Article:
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  1. #1
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    Modelling a SERP tracker

    Hi all,

    Bit of a broad question Iím afraid, but Iím looking for some advice on how to go about modelling a search engine results tracker.

    Iím mainly interested in the relationship between collection / item objects and data mappers. Iím assuming that the data in this example can effectively have two sources Ė direct search engine results pages and local database storage Ė this is an appropriate use case for the data mapper pattern?

    How would you go about getting two data sources to interact?

    Currently Iím thinking along the lines of:

    PHP Code:
    [HIGHLIGHT="PHP"]
    Class 
    ResultsScraper {

        public function 
    get(Url $url) {
        
        
    // Grab the results page
        
        
    return new ResultsCollection($resultsDOM);
        }
    }

    Class 
    ResultsCollection implements Seekable Iterator {

        public function 
    __construct(DOMDocument $results) {
            
    $this->mapper = new DOMMapper();
        }

        public function 
    current() {
            return 
    $this->mapper->get($currentDOMNode);
        }
    }

    Class 
    DOMMapper {
        
        public function 
    get(DOMNode $node) {
        
            
    $resultObject = new Result();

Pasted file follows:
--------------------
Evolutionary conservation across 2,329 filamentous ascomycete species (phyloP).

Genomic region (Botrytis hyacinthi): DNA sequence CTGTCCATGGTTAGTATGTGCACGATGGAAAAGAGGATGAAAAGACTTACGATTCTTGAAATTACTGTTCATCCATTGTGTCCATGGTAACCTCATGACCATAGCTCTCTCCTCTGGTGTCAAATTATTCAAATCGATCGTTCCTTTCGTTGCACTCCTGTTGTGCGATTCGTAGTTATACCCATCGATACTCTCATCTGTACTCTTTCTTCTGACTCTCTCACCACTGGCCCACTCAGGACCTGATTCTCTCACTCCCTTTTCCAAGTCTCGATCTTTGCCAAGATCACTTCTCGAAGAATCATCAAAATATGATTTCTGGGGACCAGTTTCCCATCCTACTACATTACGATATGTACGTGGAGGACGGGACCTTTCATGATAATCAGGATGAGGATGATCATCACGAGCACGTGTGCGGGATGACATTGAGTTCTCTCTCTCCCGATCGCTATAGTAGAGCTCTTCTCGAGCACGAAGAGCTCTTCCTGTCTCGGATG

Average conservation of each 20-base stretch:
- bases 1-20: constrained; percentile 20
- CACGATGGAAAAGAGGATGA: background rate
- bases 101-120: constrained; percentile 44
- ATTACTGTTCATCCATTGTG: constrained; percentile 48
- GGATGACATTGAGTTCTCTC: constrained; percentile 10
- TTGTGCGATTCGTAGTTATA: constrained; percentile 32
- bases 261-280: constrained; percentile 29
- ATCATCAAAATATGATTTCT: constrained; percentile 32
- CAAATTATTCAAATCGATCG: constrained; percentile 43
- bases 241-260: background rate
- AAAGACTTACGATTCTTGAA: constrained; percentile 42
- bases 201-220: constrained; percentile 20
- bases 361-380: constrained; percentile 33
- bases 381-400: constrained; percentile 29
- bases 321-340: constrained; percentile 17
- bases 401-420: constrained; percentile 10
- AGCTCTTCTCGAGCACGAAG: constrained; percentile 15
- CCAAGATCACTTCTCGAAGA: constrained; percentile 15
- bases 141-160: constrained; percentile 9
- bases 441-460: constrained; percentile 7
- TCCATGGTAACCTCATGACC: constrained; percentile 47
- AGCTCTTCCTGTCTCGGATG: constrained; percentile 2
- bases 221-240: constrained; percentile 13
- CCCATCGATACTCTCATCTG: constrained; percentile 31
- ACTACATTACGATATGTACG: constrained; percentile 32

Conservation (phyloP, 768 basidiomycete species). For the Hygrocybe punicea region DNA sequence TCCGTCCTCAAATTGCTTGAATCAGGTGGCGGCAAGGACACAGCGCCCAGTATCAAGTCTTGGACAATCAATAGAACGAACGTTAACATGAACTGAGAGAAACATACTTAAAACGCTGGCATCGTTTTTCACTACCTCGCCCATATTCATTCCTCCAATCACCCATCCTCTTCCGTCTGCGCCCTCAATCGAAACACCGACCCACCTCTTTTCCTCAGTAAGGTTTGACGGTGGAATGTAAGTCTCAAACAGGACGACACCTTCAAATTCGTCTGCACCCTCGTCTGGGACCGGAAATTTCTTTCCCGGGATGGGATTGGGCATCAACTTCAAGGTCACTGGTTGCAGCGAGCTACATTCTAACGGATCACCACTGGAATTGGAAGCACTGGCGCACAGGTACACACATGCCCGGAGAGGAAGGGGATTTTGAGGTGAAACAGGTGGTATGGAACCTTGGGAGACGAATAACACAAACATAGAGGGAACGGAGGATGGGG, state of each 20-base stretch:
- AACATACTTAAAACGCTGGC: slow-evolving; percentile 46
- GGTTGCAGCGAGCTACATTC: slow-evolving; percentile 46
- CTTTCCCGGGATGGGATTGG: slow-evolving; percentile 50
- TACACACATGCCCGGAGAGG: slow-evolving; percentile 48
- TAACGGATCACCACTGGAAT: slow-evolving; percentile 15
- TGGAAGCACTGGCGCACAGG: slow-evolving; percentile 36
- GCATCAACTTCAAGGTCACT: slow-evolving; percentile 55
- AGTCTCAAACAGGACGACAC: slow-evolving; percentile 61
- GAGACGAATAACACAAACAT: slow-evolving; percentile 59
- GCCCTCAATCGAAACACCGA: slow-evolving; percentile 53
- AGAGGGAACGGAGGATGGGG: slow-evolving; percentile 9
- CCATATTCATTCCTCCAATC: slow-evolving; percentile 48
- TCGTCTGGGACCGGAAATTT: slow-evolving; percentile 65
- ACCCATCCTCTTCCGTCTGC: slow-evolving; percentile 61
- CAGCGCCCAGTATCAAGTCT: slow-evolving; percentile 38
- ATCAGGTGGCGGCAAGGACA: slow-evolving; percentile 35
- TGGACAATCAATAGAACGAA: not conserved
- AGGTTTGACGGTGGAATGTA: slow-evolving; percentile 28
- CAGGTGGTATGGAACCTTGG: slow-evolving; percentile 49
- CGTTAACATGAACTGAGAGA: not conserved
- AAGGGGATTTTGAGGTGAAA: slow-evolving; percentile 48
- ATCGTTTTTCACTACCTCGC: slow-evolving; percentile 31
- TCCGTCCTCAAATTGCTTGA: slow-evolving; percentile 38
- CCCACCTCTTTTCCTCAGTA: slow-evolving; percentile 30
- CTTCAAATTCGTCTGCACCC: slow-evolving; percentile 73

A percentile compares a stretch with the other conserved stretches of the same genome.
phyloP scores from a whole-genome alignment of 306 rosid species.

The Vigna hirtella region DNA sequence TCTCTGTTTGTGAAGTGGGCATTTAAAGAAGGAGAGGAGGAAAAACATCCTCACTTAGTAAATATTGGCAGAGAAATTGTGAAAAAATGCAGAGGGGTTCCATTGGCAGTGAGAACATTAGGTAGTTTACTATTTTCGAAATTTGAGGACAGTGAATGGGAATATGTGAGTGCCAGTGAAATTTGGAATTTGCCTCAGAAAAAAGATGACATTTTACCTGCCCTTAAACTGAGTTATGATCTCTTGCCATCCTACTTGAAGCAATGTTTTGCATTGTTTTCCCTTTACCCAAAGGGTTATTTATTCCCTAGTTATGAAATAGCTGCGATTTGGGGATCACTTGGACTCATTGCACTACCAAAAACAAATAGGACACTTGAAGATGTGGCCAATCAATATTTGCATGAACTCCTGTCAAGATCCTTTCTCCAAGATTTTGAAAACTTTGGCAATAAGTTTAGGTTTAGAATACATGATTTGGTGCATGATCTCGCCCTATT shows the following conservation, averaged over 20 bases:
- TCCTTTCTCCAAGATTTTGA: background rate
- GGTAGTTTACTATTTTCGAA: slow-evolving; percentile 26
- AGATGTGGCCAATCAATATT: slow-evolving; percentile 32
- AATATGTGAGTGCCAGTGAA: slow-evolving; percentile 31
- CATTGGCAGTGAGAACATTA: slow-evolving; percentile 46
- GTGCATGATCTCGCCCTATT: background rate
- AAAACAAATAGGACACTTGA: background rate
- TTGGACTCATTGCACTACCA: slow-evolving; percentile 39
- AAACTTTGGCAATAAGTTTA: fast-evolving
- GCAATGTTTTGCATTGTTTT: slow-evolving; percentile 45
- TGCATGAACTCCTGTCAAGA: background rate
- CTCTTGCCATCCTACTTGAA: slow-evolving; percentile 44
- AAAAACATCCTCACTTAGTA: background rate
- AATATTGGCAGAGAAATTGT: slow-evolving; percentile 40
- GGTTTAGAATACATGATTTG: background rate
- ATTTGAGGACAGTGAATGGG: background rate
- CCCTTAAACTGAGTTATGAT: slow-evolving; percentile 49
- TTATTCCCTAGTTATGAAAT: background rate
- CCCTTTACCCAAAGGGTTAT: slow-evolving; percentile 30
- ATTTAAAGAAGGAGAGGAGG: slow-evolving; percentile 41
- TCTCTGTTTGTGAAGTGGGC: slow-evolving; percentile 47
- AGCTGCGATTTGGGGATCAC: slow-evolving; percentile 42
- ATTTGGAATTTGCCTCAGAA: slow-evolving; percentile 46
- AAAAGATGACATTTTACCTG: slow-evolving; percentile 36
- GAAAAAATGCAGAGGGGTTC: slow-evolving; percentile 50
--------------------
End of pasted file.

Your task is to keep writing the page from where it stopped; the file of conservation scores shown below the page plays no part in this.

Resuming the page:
// Parse node and map to $resultObject

            
    return $resultObject;
        }
    }

    Class 
    DatabaseMapper {
        public function 
    insert(Result $result) {
            
                        
    // Parse through $result and add to database

            // Populate a ďstorage IDĒ property within Result Object

            
    return $result;
        }
    }

    // Client Code

    $DatabaseMapper = new DatabaseMapper();

    $scraper = new ResultsScraper();

    $results =  $scraper->get($url);

    foreach(
    $results as $result) {
        
    $mapper->insert($result);
    }[/
    HIGHLIGHT
    Rather crude code Iím afraid but hopefully it serves as an illustration. Any suggestions / tips / advice appreciated.

    Cheers,

    DM

  2. #2
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    What's throwing me is the DOM stuff in the collection class. Why should a collection have that? Why not give the Result object specific properties like $title, $url, $searchEngineId, $searchDate, $appearedOnPage, $atPosition, etc., and then have a mapper populate those properties from a DOM tree or database rows?

  3. #3
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    Actually, after looking over the code again, that's not what confused me. I'm actually rather sick and woozy at the moment, so I'll abandon this thread for the time being.

  4. #4
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    Quote Originally Posted by cuberoot View Post
    What's throwing me is the DOM stuff in the collection class. Why should a collection have that? Why not give the Result object specific properties like $title, $url, $searchEngineId, $searchDate, $appearedOnPage, $atPosition, etc., and then have a mapper populate those properties from a DOM tree or database rows?
    Thats what I was planning on doing, hence the dilema with whether the Collection object should be aware of the Mapper.

    As you suggest, I want to maintain a single "domain" object, that contains the properties you mention - this will either be populated from a database or from a DOMDocument (derived from a Web get).

    I don't really want to couple collections with mappers - but I'm not sure how to avoid it efficiently.